Let’s expand on that: Even if you had 3000 agents on the same site, your total background noise from the AM agents, across all switches would be around 475k/sec. This is next to nothing on a regular LAN. Remember this is the agent-to-dispatcher poll traffic, so it would never have to cross a WAN link when you place your dispatchers strategically on your external sub-nets.

AM Dispatcher-to-Datastore idle traffic.

As most of you know, an AM Agent is wired never to talk to a datastore directly, but always go by way of at least one dispatcher.  How many dispatchers you will need depends entirely on the shape of the infrastructure you want to deploy AM in. Since each Dispatcher+ can handle 1500 concurrent agent connections, you are obviously going to have a lot less dispatchers than agents, however the kicker is that the dispatchers will usually be crossing WAN links if you have them. If you go about your dispatcher layout smartly, you should not need more than one dispatcher per wan, link which makes the following math rather easy. When the dispatchers aren’t doing anything job related, the idle traffic depends on:

A) Are there agents connected?

  • If no, the base impact is about 616k over 300 sec †1), being around 2kB/sec per dispatcher, which is negligible on most WAN links.
  • If yes, it seems there is a slight overhead when an agent is connected (22kB over 5 min = 73 bytes/sec). Presuming that number scales linear, then even with a fully loaded dispatcher with 1500 attached agents, you would be looking at around 110kb/sec dispatcher-to-datastore traffic †2)

†1)Disclaimer: As RES is keeping the formula for calculating this under wraps with the NDA stuff, I’m going to have to make a couple of leaps of faith here. Unless somebody with WireShark and the necessary time on their hands is prepared to run the numbers and verify (or spill the beans in the comments section ;)  – we can only go by what is stated in the doc. The reference document said the Agent idle traffic was measured over a 5 minute interval, but it doesn’t say so for the corresponding dispatcher traffic, thus we are going to presume they used the same measurement interval for that test. †2)The other presumption I had to make, is that each additional agent connected to a dispatcher adds on average the 73 bytes/sec onto the idle dispatcher-to-datastore traffic.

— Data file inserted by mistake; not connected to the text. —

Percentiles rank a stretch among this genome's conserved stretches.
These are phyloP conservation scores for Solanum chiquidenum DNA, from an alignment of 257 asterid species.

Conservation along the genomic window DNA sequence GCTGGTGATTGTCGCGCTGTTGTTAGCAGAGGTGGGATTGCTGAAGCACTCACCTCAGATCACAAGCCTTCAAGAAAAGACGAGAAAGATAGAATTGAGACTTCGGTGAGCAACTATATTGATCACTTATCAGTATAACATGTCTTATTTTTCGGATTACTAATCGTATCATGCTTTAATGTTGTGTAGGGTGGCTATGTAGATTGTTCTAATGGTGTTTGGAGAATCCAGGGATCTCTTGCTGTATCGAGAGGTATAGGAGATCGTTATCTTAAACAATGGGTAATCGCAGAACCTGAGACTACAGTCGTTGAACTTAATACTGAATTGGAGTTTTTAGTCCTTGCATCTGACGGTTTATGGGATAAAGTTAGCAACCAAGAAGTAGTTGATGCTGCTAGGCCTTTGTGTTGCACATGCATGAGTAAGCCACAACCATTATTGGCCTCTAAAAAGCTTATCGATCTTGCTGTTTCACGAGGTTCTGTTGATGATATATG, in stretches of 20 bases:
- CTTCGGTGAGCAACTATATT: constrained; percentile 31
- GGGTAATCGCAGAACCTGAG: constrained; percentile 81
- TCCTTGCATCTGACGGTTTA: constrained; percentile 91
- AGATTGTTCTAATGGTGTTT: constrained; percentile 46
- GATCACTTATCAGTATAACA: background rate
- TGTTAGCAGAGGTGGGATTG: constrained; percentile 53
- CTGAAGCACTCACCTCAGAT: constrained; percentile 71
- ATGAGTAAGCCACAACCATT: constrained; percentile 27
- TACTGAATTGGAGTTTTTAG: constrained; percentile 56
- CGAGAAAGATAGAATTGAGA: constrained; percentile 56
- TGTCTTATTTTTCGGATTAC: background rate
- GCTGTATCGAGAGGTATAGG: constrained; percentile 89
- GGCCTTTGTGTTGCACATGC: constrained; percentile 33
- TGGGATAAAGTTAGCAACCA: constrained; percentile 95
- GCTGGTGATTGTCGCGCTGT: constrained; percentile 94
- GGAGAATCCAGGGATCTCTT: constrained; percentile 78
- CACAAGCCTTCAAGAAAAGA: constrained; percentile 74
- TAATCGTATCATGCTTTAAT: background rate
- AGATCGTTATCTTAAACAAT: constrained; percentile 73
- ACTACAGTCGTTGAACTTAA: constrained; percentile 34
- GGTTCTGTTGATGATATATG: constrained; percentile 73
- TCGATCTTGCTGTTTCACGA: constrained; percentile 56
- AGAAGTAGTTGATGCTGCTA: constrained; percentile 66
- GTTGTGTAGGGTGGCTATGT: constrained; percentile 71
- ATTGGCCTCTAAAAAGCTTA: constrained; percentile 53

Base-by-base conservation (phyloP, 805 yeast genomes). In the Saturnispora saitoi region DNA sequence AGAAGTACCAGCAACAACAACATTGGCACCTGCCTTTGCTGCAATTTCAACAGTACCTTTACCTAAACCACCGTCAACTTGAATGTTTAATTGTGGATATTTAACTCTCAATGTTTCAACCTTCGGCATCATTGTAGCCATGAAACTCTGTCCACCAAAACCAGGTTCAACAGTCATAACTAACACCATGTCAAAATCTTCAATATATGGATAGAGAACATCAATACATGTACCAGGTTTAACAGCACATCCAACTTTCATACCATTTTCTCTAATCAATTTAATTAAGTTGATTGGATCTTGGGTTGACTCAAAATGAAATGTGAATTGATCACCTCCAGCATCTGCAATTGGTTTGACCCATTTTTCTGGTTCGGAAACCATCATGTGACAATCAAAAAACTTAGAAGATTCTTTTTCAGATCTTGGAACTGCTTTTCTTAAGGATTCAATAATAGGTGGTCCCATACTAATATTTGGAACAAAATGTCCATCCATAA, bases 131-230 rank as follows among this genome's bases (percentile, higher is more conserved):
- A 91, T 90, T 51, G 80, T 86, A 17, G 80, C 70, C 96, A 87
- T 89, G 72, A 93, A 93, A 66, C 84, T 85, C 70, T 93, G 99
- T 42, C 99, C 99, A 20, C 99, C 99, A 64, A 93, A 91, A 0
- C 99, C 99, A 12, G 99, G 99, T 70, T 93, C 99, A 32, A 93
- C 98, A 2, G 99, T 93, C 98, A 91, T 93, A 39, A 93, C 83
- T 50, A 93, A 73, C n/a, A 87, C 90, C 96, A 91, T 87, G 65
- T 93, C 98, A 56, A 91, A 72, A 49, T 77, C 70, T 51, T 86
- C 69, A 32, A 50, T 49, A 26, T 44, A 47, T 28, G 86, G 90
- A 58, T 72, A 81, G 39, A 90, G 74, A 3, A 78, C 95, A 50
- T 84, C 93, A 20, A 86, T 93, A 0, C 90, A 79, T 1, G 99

B) The other item to briefly consider: Is the dispatcher a garbage collector? This role has a very low impact and not much is posted about it anywhere at present, other than it’s selected dynamically amongst the dispatchers – supposedly similar to Citrix Zone Data Collectors as they all know about each other through their datastore. What the purpose of the RES AM data collection precisely is, when it happens, what the election criteria is, are still unanswered questions, but hopefully someone will provide that information in the near future. Anyway, based on the released numbers, we may presume the garbage collection role adds approximately 215k/5min to an idle agent, equivalent to just under 780 bytes/sec for the garbage collecting dispatcher. So unless part of your infrastructure is running over a 2G cell data connection you can probably ignore this completely.

AM Dispatcher-to-Datastore traffic, running a job

Since you hopefully won’t have your new Automation Manager installation sitting idly too much, it’s also worthwhile knowing what kind of traffic patterns you are looking at when a job is actually processing. Again we have to do a bit of guestimating based on the provided numbers in the RES reference architecture guide. The numbers are based on a job that downloads a 5.5MB AM resource. The only thing they really tell us is, that regardless if you are master caching or connecting a dispatcher directly to the datastore, the amount of data going across the wire seems roughly equivalent to the size of the resource payload + 500kB. If a dispatcher is set up as a master caching dispatcher, the transfer overhead looks to be about 200kB less than for a regular dispatcher connected to the datastore.